When Sarah William’s* three-year-son came home from day care distraught one night last year, she immediately feared the worst, but even that couldn’t prepare her for what her son was about to tell her.
Though he was very distressed, the little boy eventually confessed he feared his “carer”, the boss of the family day care he attended in a town in northern NSW, hated him.
“Zoe* doesn’t like me mum,” he said, fighting back tears. When Sarah pressed him on why he would think that, her son told her that Zoe had locked him and another boy in an empty bedroom by themselves for over an hour.
Speaking through quivering lips, the little boy revealed that when he told Zoe that he didn’t want to take a nap (he never did, as was the norm with wily three-year-old boys), she marched him over to her empty bedroom, locked him inside – and left him there.
“My son is not the type to sit down quietly in ‘time out’,” Sarah insisted, “He will scream ‘Let me out! Let me out!’ I’m sure that he did.”
But that wasn’t the worst of the boy’s revelations. He also claimed Zoe had struck him on one occasion.
Horrified, Sarah immediately made the decision to pull her son out of the day care and keep him at home with her – a decision made difficult by the fact that Sarah lived on the same street, just a couple of doors down, from the day care itself.
But despite the awkwardness, Sarah couldn’t risk letting him stay there.
“If she did that because my son wouldn’t take a nap,” Sarah mused, “What else could she have done? God knows. God knows what she could have done.”
Not wanting to rock the boat in her small town and certainly not wanting to cause a scene with Zoe, Sarah quietly took the woman aside and asked if her son’s allegations were true.
“She said ‘I don’t know what you’re talking about’,” Sarah said, and then she loudly asked for an unpaid fee of $26.
Sarah thought about reporting Zoe, but eventually decided not to go through with it. Zoe was a prominent member of the community and felt too intimidated to speak up.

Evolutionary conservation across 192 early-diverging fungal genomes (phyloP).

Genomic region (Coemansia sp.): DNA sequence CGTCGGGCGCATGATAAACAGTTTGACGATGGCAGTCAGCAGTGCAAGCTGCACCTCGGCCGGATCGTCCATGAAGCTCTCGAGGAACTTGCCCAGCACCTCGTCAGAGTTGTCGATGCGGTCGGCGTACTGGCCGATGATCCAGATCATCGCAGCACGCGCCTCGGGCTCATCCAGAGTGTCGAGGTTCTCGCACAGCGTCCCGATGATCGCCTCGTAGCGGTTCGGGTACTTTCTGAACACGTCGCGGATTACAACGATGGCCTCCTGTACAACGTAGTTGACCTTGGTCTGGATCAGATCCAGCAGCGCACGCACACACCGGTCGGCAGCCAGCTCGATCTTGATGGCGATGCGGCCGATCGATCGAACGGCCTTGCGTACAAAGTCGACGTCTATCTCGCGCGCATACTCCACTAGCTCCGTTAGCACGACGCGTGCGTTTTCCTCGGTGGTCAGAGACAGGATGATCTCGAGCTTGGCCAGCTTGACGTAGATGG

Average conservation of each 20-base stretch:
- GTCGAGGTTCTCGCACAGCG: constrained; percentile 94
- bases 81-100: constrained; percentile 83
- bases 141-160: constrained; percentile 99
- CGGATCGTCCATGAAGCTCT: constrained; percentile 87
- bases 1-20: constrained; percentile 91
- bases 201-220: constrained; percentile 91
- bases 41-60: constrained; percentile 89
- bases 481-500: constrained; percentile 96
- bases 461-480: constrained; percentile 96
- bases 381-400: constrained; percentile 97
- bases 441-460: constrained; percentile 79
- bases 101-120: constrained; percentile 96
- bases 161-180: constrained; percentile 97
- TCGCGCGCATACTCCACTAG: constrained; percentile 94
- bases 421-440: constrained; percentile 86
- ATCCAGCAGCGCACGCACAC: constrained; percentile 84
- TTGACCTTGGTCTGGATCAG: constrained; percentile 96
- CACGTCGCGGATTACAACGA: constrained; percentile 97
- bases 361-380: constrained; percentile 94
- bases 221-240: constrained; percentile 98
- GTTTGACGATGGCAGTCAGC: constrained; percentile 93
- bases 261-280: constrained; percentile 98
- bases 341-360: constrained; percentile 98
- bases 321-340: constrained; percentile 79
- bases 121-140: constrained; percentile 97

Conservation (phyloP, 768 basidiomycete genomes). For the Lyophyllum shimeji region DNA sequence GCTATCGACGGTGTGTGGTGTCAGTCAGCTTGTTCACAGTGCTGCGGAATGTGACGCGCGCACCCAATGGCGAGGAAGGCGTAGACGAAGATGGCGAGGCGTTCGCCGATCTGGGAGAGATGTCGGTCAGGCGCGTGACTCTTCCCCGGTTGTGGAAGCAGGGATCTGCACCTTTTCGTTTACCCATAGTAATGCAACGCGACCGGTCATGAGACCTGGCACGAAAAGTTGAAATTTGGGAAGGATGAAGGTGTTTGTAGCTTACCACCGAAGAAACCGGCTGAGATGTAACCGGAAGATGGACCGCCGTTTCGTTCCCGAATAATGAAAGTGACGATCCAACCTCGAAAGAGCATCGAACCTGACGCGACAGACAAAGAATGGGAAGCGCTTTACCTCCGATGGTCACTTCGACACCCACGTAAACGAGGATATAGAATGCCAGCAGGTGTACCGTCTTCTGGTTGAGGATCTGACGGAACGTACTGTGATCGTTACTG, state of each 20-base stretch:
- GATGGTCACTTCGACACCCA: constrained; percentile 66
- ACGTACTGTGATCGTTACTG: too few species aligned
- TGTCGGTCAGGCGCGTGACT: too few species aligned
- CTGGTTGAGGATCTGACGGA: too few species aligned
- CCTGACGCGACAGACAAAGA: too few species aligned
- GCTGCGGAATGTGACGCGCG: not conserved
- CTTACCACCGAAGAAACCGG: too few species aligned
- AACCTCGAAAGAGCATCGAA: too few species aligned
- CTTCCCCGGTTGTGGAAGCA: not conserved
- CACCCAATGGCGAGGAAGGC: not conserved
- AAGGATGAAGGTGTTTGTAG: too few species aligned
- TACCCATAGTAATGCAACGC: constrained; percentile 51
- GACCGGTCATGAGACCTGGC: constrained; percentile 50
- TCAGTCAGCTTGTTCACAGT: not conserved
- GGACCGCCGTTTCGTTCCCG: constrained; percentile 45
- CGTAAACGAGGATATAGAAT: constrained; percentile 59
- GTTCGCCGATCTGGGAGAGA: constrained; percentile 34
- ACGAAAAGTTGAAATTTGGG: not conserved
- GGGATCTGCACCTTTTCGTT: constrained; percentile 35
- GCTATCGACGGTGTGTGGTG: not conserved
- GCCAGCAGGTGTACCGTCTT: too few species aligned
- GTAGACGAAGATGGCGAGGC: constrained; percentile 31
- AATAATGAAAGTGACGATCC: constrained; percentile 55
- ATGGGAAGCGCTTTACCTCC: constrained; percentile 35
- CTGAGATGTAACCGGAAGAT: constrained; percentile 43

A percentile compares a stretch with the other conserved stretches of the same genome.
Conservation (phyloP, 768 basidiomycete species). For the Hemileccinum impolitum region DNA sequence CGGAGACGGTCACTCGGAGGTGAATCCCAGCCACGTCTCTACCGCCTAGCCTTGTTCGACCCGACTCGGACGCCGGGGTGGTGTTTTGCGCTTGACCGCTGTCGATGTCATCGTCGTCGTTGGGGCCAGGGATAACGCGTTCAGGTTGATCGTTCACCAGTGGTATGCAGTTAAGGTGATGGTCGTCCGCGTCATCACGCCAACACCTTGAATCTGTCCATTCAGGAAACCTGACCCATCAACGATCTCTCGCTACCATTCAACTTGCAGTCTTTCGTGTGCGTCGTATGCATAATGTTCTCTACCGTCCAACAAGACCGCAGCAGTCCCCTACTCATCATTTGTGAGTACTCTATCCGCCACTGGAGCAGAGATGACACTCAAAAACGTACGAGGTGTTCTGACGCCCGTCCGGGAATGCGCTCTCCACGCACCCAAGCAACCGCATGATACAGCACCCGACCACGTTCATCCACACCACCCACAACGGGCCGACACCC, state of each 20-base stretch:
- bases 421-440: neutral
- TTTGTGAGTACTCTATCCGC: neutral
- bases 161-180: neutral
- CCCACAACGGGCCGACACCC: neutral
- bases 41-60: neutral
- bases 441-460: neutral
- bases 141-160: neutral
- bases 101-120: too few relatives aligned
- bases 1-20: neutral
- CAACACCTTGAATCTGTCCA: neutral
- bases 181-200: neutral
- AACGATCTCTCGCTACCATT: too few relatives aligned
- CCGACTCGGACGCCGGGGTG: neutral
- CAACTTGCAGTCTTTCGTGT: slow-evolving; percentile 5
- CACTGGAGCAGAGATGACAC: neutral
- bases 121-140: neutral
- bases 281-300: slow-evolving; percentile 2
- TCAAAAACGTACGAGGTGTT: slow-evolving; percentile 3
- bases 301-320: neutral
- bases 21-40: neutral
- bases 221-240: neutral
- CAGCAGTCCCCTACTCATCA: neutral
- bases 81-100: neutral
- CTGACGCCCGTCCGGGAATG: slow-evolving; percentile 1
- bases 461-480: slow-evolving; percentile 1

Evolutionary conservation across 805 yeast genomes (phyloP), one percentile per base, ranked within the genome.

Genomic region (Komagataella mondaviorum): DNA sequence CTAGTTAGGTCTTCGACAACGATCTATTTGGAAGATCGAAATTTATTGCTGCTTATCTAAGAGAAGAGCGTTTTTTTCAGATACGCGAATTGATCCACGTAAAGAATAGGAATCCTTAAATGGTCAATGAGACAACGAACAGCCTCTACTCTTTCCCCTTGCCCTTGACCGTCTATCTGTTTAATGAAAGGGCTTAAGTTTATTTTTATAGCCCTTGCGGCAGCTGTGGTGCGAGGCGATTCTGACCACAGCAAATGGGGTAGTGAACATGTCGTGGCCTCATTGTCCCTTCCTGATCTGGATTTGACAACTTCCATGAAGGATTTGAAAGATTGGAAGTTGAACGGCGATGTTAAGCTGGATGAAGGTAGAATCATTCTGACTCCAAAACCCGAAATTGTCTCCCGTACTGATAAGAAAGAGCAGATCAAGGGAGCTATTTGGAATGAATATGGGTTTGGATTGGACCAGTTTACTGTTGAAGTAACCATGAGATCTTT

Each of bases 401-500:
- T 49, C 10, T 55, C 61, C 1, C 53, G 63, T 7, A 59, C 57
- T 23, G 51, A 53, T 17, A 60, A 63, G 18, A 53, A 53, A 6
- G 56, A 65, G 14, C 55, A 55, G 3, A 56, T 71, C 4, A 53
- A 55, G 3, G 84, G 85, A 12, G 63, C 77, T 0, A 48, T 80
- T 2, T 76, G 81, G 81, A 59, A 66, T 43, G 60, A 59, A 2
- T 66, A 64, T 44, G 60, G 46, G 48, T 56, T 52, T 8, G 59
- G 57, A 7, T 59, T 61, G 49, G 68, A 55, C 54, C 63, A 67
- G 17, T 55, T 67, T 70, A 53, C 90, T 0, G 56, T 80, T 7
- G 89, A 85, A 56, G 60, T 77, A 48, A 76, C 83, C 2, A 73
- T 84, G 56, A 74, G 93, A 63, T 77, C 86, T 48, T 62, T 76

“I was made to feel like I couldn’t,” Sarah confessed, “I wanted to.”
For Sarah, the problem resolved itself – if not a bit inconveniently. A few months later, her house flooded and Sarah made the move to a nearby town, and enrolled her son in a “brilliant” day care that she has been very happy with.
But after reading about a little boy from Tweed Heads who died in family day care last year, Sarah has decided to voice her concerns to save other children from neglect and abuse.
“I’m one of those people who always stands up,” said the young mother, “And I feel like now is the right time to stand up.”
Clarifying herself, Sarah insisted that she wasn’t condemning the entire establishment of family day cares, but that parents should be “careful”.
“I believe that all parents should wait until their children can talk,” said Sarah, “If I hadn’t waited, if I put him in at one [year-old] and that had have happened, I would have had no clue, because he would not have been able to tell me.”
“Listen to your children and trust your gut,” Sarah urged, “I know a lot of people discredit their gut [feeling]. You have to be aware of the realities of the world, and unfortunately, not everyone is suited to caring for children. A lot of them are doing it for the wrong reasons. Just listen to the children.”
*Names have been changed.